Even after I finished the cutwork lace cookies showcased in my previous tutorial, that embroidery technique kept developing in my mind. In fact, it developed to the point of this project - one that involves mostly royal icing and one naked (undecorated) cookie. Well, there is decoration, but it's not the usual outlining and flooding; it consists solely of two big contoured royal icing transfers joined together and placed on top of the cookie. This project can be used as a lantern, if you were to stick a bulb or candle inside, or as a treat box, which can be eaten or held onto as a keepsake.
I classified this tutorial as “intermediate”, but don’t let this classification intimidate you. As an absolute beginner, I was able to create the contoured royal icing lace masks that you see in the picture below (left). Those transfers were super fragile too, making that project trickier than this one. The transfers in this project (below right) are a lot sturdier, so you should have less trouble with breakage. Plus, this project is just a fun way to practice piping with royal icing. And we can all use practice from time to time!
- My (12.7 x 10-cm/5 x 4-in) lantern design template (See "Attachments" under "Files" at the end of this post.)
- Parchment paper
- 1 or 2 clear cylindrical vase(s) or any cylindrical object (I used a vase about 12 D x 17.8 H centimeters, or 4 3/4 D x 7 H inches, where "D" means "diameter".)
- Sponge or other soft props
- Royal icing:
- Small fan heater, to reduce royal icing drying time (optional)
- Paint brush
- Cookie dough of choice
- Sharp paring or sugarcraft knife
- 2 LED tea lights
- Chocolate eggs or any treat of choice
Step 1: Create contoured transfer
a. Download my lantern design template, and place it under a piece of parchment paper. (Again, you can find it in "Files" under "Attachments" at the end of this post.) Tape the template to your work surface, and the parchment paper to the template, so that the pieces won't move when you're piping on them. (I chose parchment paper rather than acetate for a couple of reasons. Drying time will always be a little faster on parchment paper because it is more permeable than plastic. But, more importantly, this big transfer will release far more easily from parchment paper.)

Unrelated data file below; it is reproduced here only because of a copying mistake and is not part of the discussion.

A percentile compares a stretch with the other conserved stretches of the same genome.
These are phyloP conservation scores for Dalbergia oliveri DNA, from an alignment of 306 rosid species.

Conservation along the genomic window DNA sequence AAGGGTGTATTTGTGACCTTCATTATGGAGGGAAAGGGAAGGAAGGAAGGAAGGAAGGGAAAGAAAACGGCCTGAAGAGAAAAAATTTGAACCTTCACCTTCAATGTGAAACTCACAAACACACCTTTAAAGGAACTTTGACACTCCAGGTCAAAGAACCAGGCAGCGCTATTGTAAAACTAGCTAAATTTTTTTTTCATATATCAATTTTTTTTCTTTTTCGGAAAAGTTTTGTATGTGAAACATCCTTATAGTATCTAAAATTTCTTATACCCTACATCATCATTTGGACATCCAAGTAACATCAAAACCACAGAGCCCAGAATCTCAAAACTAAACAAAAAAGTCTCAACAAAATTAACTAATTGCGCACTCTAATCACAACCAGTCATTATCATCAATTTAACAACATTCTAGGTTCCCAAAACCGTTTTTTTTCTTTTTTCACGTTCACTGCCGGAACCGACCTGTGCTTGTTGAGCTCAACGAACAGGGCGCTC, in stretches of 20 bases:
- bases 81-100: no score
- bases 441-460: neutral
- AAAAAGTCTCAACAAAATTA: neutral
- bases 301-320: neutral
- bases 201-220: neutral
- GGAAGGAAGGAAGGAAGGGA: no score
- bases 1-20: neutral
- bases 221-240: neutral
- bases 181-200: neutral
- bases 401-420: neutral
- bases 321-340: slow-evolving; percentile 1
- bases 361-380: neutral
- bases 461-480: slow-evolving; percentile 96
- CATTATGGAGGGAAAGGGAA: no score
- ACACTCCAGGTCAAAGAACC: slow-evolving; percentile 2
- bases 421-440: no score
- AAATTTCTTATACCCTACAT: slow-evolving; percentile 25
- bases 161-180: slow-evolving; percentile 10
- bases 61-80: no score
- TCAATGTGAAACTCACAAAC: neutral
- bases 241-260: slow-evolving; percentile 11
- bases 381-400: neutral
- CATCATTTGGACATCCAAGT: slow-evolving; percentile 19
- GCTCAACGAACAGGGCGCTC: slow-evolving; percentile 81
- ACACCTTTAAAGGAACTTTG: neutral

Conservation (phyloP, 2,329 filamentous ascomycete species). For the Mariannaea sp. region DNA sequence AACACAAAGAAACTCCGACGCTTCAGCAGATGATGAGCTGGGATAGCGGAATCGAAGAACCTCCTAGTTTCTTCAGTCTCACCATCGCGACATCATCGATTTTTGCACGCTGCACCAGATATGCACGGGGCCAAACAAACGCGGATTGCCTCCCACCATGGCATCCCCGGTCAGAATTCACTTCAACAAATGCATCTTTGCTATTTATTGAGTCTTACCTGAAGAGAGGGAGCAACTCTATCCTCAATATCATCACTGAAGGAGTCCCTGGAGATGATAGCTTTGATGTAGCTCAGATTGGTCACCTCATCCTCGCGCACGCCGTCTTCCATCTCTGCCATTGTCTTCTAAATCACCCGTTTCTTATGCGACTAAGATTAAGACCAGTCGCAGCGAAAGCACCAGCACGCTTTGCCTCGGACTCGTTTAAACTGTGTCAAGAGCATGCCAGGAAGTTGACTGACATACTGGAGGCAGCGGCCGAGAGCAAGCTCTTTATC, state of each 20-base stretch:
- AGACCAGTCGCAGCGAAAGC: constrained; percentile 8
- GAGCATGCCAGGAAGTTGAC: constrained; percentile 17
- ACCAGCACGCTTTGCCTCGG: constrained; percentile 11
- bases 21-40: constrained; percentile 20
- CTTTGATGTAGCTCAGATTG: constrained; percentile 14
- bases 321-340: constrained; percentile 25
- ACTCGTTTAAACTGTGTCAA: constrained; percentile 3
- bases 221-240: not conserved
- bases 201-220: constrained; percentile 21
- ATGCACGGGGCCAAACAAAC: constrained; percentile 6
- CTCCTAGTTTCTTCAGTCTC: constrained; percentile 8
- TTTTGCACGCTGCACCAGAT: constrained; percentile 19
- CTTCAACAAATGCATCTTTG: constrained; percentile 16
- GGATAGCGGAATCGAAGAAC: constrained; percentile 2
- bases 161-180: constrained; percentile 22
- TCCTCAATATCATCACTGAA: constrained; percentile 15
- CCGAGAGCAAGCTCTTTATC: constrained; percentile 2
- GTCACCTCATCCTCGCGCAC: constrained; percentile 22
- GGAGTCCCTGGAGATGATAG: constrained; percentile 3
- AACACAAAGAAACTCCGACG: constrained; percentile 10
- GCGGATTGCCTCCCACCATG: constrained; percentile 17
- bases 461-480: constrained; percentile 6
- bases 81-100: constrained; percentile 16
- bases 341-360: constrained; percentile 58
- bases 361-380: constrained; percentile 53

b. Trace the design on the parchment paper using a pencil.
c. Flip over the parchment paper, and tape it crosswise over the vase. (The paper should be flipped so that the pencil marks won't make contact with the icing that will be piped on top.) Place a sponge (or other soft props) under the vase to keep it from rolling over while you work. Tip: A clear vase is preferred to one that is opaque, because it will be easier to later confirm that the icing is fully dry if you can see through the vase.
d. Make sure the parchment paper is pulled tight and conforms perfectly to the vase sides.
This project is comprised of two transfers, so, if you have two vases of the same size, prep the second one now. That way, you can start piping the second transfer while the first one is drying.
e. As you can see, the design is comprised of a couple of flowers and some leaves connected by "thread bars", with a frame around everything. Use white piping-consistency royal icing and a PME #1 tip (or equivalent) to outline the frame and all of the thread bars.
f. Continue to outline the stems, petals, and leaves. Some elements intersect the frame, such as the leaf in the upper part of the right photo. Don't pipe those parts just yet; they will be piped later in Step 1l.
g. Using the same piping-consistency icing, pipe a squiggle inside the frame. The squiggle will help to keep the flood-consistency icing from cratering, or sinking, as it likes to do in narrow areas. It will also serve as a "grip" for the flood-consistency icing. Because the piping surface is curved, even a thicker flood-consistency icing will tend to run down the sides, leaving thicker areas or blobs in lower areas. But, by gripping the icing, the squiggle will minimize these blobs.